The first ever installement or whatever of "Nine". It’s pretty good, although quite short – because I’m losing Internet connections – but I like it, and it’s nice. Also, if anyone’s angry about the fact that the World State starts in Tokyo, Japan, I’ll just say that no offence was meant and that it was purely coincidental. I chose that city by spinning a globe and tapping my finger randomly until I ended up in Asia.
17 May 2011.
Several years past, a new political party formed in Tokyo, Japan. It became dominant and soon managed to gain control of the government, and formed a secret military to attack nearby states.
By the time other nations realised what this party was doing, it was already too strong to stop. Slowly, the Korean Peninsula, Beijing, Shanghai, Taiwan, and everything in between fell to this new militarist state.
The following events happened as the World State began its attack on the last remaining city.
School. It was ironic how everyone was still expected to go to it, really, considering that it was only a matter of time before the World State invaded Hong Kong. There was no means of escape; the sea was cut off by the State Navy, the land originally belonging to China occupied by State soldiers, and the air constantly patrolled by State aircraft just outside the border.
Terrance closed his eyes and looked up at the bright sky. One of the few things that never changed, even when a city was on the brink for war.
The cars didn’t work. The State Navy didn’t allow fuel ships to get through. Food, water, and other essential supplies were allowed, if they were sent through the United Nations. Occasionally, coal ships would dock and the electricity supply would charge up, but for the most time, the power stations were kept shut, waiting for fuel.
Terrance laughed. There was nothing funny, nothing at all, but still. Something still amused him. They were all fed and watered – the rationing system allowed that – but there was also something else. Perhaps the fact that, as the economy collapsed, people became more desperate and willing to take risks. Big risks.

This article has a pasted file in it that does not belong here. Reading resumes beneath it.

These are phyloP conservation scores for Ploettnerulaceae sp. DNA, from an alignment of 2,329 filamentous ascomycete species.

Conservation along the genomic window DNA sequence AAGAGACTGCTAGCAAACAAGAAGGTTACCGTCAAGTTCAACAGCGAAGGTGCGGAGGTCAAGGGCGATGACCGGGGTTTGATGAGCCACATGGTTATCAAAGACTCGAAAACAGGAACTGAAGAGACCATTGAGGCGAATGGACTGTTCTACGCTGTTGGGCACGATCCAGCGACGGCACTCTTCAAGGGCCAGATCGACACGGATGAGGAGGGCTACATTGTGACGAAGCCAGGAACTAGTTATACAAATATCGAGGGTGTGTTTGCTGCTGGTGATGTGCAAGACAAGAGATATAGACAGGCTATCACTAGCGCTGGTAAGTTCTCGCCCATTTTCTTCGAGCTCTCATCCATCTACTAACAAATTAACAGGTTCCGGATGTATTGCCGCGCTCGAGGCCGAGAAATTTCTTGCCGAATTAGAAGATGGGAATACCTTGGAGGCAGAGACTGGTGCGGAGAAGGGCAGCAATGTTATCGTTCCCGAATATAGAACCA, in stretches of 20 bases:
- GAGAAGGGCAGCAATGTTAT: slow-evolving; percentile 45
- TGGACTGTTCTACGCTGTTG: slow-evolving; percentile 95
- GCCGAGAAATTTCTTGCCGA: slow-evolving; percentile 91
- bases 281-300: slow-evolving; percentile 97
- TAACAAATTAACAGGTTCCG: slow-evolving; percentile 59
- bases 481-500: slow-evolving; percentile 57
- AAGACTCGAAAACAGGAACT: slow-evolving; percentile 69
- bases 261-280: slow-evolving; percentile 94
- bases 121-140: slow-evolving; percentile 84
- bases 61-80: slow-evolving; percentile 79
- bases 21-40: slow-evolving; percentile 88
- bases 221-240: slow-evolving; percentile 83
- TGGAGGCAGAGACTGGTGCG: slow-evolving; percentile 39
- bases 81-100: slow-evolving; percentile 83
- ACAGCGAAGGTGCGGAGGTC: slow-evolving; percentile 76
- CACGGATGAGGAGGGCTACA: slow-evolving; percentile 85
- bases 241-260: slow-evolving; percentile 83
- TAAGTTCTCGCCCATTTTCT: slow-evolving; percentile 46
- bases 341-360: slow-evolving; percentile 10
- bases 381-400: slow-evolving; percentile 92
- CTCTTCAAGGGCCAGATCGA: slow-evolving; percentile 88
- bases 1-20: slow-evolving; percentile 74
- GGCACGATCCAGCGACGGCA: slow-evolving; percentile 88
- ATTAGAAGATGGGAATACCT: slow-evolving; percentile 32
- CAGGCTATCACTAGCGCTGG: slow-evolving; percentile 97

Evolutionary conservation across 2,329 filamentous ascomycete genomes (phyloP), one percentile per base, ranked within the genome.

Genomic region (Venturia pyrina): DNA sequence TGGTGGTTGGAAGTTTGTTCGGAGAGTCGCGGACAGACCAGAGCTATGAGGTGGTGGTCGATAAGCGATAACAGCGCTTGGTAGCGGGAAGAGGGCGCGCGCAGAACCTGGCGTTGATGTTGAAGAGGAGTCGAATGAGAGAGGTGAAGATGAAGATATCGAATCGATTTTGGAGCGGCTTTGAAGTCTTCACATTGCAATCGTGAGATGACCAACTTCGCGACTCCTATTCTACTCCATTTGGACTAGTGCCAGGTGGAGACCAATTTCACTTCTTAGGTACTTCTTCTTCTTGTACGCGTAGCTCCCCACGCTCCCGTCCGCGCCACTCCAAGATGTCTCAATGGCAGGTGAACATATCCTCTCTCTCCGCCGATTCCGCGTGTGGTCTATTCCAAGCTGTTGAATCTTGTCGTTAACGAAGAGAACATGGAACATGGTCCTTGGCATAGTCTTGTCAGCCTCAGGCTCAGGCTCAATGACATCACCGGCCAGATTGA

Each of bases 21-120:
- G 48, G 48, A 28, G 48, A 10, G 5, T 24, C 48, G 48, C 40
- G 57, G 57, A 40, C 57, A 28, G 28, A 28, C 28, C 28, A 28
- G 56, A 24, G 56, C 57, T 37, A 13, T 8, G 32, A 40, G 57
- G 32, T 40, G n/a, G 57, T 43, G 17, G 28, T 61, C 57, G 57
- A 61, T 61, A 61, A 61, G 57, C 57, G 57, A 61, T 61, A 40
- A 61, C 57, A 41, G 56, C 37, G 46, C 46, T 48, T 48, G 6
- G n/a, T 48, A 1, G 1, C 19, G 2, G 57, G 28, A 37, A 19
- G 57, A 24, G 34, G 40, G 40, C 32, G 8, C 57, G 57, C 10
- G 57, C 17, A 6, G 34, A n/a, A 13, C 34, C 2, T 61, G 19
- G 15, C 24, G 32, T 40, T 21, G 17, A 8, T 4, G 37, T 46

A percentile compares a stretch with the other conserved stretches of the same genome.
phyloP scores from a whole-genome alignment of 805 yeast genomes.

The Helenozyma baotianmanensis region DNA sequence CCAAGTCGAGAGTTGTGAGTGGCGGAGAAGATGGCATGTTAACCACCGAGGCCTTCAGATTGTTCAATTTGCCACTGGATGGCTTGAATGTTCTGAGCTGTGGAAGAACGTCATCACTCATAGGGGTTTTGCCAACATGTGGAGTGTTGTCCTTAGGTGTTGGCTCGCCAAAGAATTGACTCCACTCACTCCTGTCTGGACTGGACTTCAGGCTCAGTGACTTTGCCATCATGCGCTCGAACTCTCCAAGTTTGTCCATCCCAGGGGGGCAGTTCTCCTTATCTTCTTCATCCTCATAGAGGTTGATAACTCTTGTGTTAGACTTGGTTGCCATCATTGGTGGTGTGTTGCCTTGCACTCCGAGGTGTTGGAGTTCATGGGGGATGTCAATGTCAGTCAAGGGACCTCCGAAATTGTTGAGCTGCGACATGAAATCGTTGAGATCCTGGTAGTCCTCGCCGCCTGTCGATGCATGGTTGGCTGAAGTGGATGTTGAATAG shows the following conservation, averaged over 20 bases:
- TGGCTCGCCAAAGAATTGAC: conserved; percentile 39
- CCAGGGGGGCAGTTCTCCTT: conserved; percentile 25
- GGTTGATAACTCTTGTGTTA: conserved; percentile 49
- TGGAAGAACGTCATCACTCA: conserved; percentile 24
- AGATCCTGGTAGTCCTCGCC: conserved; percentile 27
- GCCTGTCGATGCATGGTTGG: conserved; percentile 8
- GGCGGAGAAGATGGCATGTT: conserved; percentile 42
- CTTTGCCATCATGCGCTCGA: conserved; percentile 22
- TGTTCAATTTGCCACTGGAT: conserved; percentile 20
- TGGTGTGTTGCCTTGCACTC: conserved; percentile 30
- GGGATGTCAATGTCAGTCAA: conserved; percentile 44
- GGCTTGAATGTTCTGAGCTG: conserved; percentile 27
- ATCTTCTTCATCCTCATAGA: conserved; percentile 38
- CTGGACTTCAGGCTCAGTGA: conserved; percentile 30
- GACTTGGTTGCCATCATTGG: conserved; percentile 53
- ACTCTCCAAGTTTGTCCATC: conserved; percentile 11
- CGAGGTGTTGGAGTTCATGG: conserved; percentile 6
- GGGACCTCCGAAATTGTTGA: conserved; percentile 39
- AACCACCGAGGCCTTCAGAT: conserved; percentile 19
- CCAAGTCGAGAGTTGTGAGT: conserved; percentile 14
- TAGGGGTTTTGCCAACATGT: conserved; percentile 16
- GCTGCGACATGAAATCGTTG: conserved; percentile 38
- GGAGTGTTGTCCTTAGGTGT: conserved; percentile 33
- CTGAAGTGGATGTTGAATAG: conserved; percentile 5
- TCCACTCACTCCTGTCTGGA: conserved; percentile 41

He finally got there. School. Funnily enough, different education institutions still existed. Although most children had withdrawn and stayed with their families, even though it was technically against emergency law, Terrance firmly stood by them and attended education eight hours a day. This particular school was the last of what used to be a very good band of schools, but the rest had been destroyed in the bombing raids.
The glass door was broken, so Terrance took a side route and entered one of the few rooms that were still in an acceptable condition, this one being on the ground floor next to the shattered glass and chairs that used to be reception. He wondered how many people would be left.
It didn’t take long. Twenty-two including him. He looked around at the grim, silent faces. Who was missing?
Angelina. She had gone. Terrance wasn’t surprised. He had heard about her parents’ opinions and were apparently trying to sneak to the United States. Not likely. The World State was powerful enough to kill anyone who tried to get out of the city.
“Another one left,” he said softly. “Another twenty two to go.”
Jerome, a fourteen-year-old boy, looked up at Terrance. “And I used to wonder why I hated you.”
Nobody was wearing the school uniform anymore. The siege had been too long for the uniforms to survive. One and a half years. One and a half years of complete isolation from the rest of the world. No Internet. No mail. No communications at all. Hell, there wasn’t even enough power to run a laptop for longer than ten minutes. Instead, everyone was wearing casual clothes – some donated by the Red Cross, and some everyone had since before the war.
“You don’t need to wonder anymore, Jerome. There’s no longer any point.”
Austin, with his still mushroom-shaped black hair, turned to look at Terrance as he sat down in one of the remaining chairs. “I don’t even know why we’re still here. We’re all going to die anyway.”
Nobody said anything. There wasn’t anything that could be said anymore.
“Jerome, please come over here,” said Terrance finally.
Before Jerome could do anything, before he could do more than open his mouth in surprise, the wall exploded into a million fragments and the blast wave of an air-to-ground missile sent Terrance flying through the air.